Use of Titanium Rib increases, resulting in more lives saved
The Vertical Expandable Prosthetic Titanium Rib, an invention developed and validated over the past 19 years at the Health Science Center and CHRISTUS Santa Rosa Children’s Hospital, is having a major impact on the way surgeons treat children whose lung growth is threatened by chest wall abnormalities, its inventor says.
Only five years ago, most pediatric orthopaedic surgeons thought fusing the spine was the best treatment for these children. “The orthopaedic strategy for any sort of spine deformity was to just permanently stop growth of the spine, but we’ve changed that,” said Robert M. Campbell Jr., M.D., professor of pediatric orthopaedic surgery (department of orthopaedics) at the Health Science Center and director of the Thoracic Institute at CHRISTUS Santa Rosa Children’s Hospital. “There are now three reports pointing out that children having spine fusion early in life have poor pulmonary function by the time they are adults. Our work has people thinking differently about these children, and in particular, how we can treat them without damaging growth of the spine and chest and negatively impacting lung growth. No one has ever really emphasized that before.”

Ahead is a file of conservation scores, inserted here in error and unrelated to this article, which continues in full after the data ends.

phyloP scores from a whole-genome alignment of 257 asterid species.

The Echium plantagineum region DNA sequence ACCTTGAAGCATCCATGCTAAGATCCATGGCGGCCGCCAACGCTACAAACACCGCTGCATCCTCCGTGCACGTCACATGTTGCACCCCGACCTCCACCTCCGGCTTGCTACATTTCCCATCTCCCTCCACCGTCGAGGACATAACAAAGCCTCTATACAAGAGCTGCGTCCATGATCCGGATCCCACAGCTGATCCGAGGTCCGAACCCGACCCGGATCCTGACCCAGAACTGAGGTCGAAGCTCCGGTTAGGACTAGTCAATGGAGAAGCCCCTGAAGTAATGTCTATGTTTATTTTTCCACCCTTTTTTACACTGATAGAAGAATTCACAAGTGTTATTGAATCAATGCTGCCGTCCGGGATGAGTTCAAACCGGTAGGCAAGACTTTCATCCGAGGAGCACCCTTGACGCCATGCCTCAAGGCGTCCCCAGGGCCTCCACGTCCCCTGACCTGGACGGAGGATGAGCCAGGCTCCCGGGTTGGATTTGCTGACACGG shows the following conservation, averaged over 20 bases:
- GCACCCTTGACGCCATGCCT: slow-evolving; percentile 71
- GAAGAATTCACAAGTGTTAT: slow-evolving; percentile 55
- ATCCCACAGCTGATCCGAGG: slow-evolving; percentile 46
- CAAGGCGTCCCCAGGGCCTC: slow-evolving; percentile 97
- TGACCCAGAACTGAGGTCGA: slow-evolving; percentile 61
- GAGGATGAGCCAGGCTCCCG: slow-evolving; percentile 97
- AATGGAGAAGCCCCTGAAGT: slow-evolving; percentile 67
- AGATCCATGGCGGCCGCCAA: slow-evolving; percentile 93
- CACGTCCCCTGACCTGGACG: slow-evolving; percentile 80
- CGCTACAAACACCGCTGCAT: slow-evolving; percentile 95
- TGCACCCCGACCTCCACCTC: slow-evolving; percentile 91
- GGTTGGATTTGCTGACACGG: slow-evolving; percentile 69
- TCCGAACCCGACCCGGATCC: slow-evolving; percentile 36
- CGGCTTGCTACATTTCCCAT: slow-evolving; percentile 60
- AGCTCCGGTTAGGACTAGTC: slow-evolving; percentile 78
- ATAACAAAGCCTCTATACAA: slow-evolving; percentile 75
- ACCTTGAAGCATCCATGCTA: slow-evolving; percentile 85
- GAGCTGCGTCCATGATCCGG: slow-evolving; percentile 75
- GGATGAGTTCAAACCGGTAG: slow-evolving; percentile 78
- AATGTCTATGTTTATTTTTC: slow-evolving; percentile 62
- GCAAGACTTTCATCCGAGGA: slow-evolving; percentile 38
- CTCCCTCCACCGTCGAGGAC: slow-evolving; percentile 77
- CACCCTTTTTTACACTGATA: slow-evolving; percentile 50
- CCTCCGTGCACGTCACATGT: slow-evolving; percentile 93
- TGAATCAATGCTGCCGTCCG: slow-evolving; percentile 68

Thanks in part to Dr. Campbell’s expert testimony on the subject on Capitol Hill, there is now pending Senate legislation to enhance pediatric device development for the U.S. “This covers not only orthopaedics, but all devices that might be used to help children,” he said.
Dr. Campbell recently received the Arthur H. Huene Award from the Pediatric Orthopaedic Society of North America. The $25,000 award will be used for research of the Titanium Rib. The award recognizes excellence and future promise in the specialty of pediatric orthopedics.
The Titanium Rib, invented in 1987 by Dr. Campbell, was approved by the U.S. Food and Drug Administration in 2004 after a 14-year national clinical trial, and is the first truly new lung-sparing spinal therapy for children to gain FDA approval in four decades.
The Titanium Rib is saving the lives of children born with thoracic insufficiency syndrome, a disease marked by chest wall deformities, missing ribs or scoliosis that threaten normal lung capacity and growth. Drs. Campbell and his chief collaborator, surgeon Melvin Smith, M.D., coined the term thoracic insufficiency syndrome. The Titanium Rib functions as an artificial rib and can be expanded in outpatient surgeries as children grow. “It is now used in 134 hospitals worldwide, and is beginning to become a new standard of care for these children,” Dr. Campbell said.
A steady number of surgeons visit San Antonio to observe Titanium Rib implant surgery. An estimated 300 surgeons are now trained on the technique. The Titanium Rib is used in Asia, Europe, South America, North America and Australia, so far.